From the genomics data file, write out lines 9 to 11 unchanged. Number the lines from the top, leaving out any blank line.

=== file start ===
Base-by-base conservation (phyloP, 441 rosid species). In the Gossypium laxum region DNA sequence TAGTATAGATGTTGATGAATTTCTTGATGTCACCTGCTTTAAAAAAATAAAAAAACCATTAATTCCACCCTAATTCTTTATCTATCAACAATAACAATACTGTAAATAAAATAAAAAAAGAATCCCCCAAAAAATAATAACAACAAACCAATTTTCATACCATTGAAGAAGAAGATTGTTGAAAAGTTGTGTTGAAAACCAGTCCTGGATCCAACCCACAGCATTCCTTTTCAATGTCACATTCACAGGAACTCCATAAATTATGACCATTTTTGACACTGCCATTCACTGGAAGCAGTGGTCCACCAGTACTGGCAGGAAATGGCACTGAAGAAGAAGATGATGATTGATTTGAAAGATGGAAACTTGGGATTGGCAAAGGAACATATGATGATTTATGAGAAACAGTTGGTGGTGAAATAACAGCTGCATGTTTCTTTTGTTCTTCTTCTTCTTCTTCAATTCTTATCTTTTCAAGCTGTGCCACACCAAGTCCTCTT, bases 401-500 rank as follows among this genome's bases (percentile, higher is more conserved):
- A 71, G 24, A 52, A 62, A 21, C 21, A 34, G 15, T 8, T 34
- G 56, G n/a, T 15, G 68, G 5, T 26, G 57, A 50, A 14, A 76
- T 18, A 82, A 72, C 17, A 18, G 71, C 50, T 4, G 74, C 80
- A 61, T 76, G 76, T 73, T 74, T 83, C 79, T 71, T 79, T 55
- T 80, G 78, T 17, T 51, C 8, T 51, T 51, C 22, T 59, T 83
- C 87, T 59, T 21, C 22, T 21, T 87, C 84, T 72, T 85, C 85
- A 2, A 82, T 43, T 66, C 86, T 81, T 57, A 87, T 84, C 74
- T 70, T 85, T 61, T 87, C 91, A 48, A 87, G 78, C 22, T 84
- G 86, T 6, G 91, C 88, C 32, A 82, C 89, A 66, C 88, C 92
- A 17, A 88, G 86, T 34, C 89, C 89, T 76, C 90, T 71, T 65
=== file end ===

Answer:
- T 70, T 85, T 61, T 87, C 91, A 48, A 87, G 78, C 22, T 84
- G 86, T 6, G 91, C 88, C 32, A 82, C 89, A 66, C 88, C 92
- A 17, A 88, G 86, T 34, C 89, C 89, T 76, C 90, T 71, T 65